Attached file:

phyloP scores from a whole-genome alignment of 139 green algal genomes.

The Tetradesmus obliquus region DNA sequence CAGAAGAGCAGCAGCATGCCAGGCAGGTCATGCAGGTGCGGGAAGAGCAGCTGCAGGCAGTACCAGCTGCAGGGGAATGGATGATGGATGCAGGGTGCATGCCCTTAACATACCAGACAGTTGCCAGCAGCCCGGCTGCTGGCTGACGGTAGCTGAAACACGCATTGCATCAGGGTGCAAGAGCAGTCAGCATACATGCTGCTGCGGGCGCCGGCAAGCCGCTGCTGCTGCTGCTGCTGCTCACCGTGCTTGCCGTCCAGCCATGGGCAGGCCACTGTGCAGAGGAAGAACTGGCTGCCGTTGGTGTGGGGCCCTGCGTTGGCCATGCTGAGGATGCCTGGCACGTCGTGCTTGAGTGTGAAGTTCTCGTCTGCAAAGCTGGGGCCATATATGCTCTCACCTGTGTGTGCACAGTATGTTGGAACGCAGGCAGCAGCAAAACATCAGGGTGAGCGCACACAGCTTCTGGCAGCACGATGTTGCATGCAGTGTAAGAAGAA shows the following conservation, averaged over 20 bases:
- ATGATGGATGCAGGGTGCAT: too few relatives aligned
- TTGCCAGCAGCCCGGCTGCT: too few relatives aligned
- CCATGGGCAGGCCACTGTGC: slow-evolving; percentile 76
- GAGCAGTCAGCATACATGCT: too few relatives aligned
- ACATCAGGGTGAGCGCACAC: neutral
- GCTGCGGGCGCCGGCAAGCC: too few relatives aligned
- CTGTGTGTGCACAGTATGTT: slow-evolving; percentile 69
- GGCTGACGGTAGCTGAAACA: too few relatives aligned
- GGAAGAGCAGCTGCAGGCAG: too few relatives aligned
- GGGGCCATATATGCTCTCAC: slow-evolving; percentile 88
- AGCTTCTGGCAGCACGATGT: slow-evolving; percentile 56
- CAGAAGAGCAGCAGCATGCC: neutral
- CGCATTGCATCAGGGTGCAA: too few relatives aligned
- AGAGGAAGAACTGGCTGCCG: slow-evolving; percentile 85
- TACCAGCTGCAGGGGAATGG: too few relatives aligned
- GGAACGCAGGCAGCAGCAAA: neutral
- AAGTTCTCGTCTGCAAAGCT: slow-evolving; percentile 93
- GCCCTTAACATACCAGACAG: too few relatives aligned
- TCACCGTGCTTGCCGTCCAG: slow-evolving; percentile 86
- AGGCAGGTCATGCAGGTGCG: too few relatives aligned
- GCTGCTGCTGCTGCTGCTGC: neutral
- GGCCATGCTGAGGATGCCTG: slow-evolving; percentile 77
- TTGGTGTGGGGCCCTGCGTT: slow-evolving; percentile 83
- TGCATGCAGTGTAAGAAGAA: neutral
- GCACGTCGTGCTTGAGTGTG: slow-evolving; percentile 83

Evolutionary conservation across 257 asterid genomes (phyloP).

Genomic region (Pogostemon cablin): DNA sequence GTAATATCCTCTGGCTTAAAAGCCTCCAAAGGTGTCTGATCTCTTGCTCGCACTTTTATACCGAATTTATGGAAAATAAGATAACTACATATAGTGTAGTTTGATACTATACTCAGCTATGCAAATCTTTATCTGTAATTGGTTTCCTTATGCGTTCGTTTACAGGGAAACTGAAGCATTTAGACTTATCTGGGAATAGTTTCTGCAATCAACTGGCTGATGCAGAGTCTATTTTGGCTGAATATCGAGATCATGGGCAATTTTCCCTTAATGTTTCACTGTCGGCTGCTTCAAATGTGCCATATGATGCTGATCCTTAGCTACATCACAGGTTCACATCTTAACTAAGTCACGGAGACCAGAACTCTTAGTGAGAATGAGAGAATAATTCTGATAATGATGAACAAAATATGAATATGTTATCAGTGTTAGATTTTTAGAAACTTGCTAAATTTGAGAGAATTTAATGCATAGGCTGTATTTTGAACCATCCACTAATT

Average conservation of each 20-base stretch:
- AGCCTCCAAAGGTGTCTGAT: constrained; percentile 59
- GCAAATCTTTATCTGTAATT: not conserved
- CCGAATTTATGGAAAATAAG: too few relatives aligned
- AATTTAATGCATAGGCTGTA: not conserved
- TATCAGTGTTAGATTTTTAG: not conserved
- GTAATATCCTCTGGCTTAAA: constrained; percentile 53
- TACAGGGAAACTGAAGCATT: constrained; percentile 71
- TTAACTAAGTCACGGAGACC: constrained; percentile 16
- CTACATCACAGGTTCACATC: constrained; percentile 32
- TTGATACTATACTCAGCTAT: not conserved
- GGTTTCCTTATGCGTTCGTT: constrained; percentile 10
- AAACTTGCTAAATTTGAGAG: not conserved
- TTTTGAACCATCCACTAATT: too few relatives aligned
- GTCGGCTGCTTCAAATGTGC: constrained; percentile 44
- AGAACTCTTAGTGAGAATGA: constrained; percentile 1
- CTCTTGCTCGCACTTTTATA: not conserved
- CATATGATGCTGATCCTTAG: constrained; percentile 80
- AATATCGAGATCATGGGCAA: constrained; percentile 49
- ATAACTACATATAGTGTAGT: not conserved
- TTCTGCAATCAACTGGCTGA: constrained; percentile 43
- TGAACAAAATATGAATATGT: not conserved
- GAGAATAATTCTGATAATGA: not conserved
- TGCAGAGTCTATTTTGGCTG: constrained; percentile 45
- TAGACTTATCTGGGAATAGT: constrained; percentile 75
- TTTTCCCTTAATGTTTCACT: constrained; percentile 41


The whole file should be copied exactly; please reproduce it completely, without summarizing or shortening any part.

phyloP scores from a whole-genome alignment of 139 green algal genomes.

The Tetradesmus obliquus region DNA sequence CAGAAGAGCAGCAGCATGCCAGGCAGGTCATGCAGGTGCGGGAAGAGCAGCTGCAGGCAGTACCAGCTGCAGGGGAATGGATGATGGATGCAGGGTGCATGCCCTTAACATACCAGACAGTTGCCAGCAGCCCGGCTGCTGGCTGACGGTAGCTGAAACACGCATTGCATCAGGGTGCAAGAGCAGTCAGCATACATGCTGCTGCGGGCGCCGGCAAGCCGCTGCTGCTGCTGCTGCTGCTCACCGTGCTTGCCGTCCAGCCATGGGCAGGCCACTGTGCAGAGGAAGAACTGGCTGCCGTTGGTGTGGGGCCCTGCGTTGGCCATGCTGAGGATGCCTGGCACGTCGTGCTTGAGTGTGAAGTTCTCGTCTGCAAAGCTGGGGCCATATATGCTCTCACCTGTGTGTGCACAGTATGTTGGAACGCAGGCAGCAGCAAAACATCAGGGTGAGCGCACACAGCTTCTGGCAGCACGATGTTGCATGCAGTGTAAGAAGAA shows the following conservation, averaged over 20 bases:
- ATGATGGATGCAGGGTGCAT: too few relatives aligned
- TTGCCAGCAGCCCGGCTGCT: too few relatives aligned
- CCATGGGCAGGCCACTGTGC: slow-evolving; percentile 76
- GAGCAGTCAGCATACATGCT: too few relatives aligned
- ACATCAGGGTGAGCGCACAC: neutral
- GCTGCGGGCGCCGGCAAGCC: too few relatives aligned
- CTGTGTGTGCACAGTATGTT: slow-evolving; percentile 69
- GGCTGACGGTAGCTGAAACA: too few relatives aligned
- GGAAGAGCAGCTGCAGGCAG: too few relatives aligned
- GGGGCCATATATGCTCTCAC: slow-evolving; percentile 88
- AGCTTCTGGCAGCACGATGT: slow-evolving; percentile 56
- CAGAAGAGCAGCAGCATGCC: neutral
- CGCATTGCATCAGGGTGCAA: too few relatives aligned
- AGAGGAAGAACTGGCTGCCG: slow-evolving; percentile 85
- TACCAGCTGCAGGGGAATGG: too few relatives aligned
- GGAACGCAGGCAGCAGCAAA: neutral
- AAGTTCTCGTCTGCAAAGCT: slow-evolving; percentile 93
- GCCCTTAACATACCAGACAG: too few relatives aligned
- TCACCGTGCTTGCCGTCCAG: slow-evolving; percentile 86
- AGGCAGGTCATGCAGGTGCG: too few relatives aligned
- GCTGCTGCTGCTGCTGCTGC: neutral
- GGCCATGCTGAGGATGCCTG: slow-evolving; percentile 77
- TTGGTGTGGGGCCCTGCGTT: slow-evolving; percentile 83
- TGCATGCAGTGTAAGAAGAA: neutral
- GCACGTCGTGCTTGAGTGTG: slow-evolving; percentile 83

Evolutionary conservation across 257 asterid genomes (phyloP).

Genomic region (Pogostemon cablin): DNA sequence GTAATATCCTCTGGCTTAAAAGCCTCCAAAGGTGTCTGATCTCTTGCTCGCACTTTTATACCGAATTTATGGAAAATAAGATAACTACATATAGTGTAGTTTGATACTATACTCAGCTATGCAAATCTTTATCTGTAATTGGTTTCCTTATGCGTTCGTTTACAGGGAAACTGAAGCATTTAGACTTATCTGGGAATAGTTTCTGCAATCAACTGGCTGATGCAGAGTCTATTTTGGCTGAATATCGAGATCATGGGCAATTTTCCCTTAATGTTTCACTGTCGGCTGCTTCAAATGTGCCATATGATGCTGATCCTTAGCTACATCACAGGTTCACATCTTAACTAAGTCACGGAGACCAGAACTCTTAGTGAGAATGAGAGAATAATTCTGATAATGATGAACAAAATATGAATATGTTATCAGTGTTAGATTTTTAGAAACTTGCTAAATTTGAGAGAATTTAATGCATAGGCTGTATTTTGAACCATCCACTAATT

Average conservation of each 20-base stretch:
- AGCCTCCAAAGGTGTCTGAT: constrained; percentile 59
- GCAAATCTTTATCTGTAATT: not conserved
- CCGAATTTATGGAAAATAAG: too few relatives aligned
- AATTTAATGCATAGGCTGTA: not conserved
- TATCAGTGTTAGATTTTTAG: not conserved
- GTAATATCCTCTGGCTTAAA: constrained; percentile 53
- TACAGGGAAACTGAAGCATT: constrained; percentile 71
- TTAACTAAGTCACGGAGACC: constrained; percentile 16
- CTACATCACAGGTTCACATC: constrained; percentile 32
- TTGATACTATACTCAGCTAT: not conserved
- GGTTTCCTTATGCGTTCGTT: constrained; percentile 10
- AAACTTGCTAAATTTGAGAG: not conserved
- TTTTGAACCATCCACTAATT: too few relatives aligned
- GTCGGCTGCTTCAAATGTGC: constrained; percentile 44
- AGAACTCTTAGTGAGAATGA: constrained; percentile 1
- CTCTTGCTCGCACTTTTATA: not conserved
- CATATGATGCTGATCCTTAG: constrained; percentile 80
- AATATCGAGATCATGGGCAA: constrained; percentile 49
- ATAACTACATATAGTGTAGT: not conserved
- TTCTGCAATCAACTGGCTGA: constrained; percentile 43
- TGAACAAAATATGAATATGT: not conserved
- GAGAATAATTCTGATAATGA: not conserved
- TGCAGAGTCTATTTTGGCTG: constrained; percentile 45
- TAGACTTATCTGGGAATAGT: constrained; percentile 75
- TTTTCCCTTAATGTTTCACT: constrained; percentile 41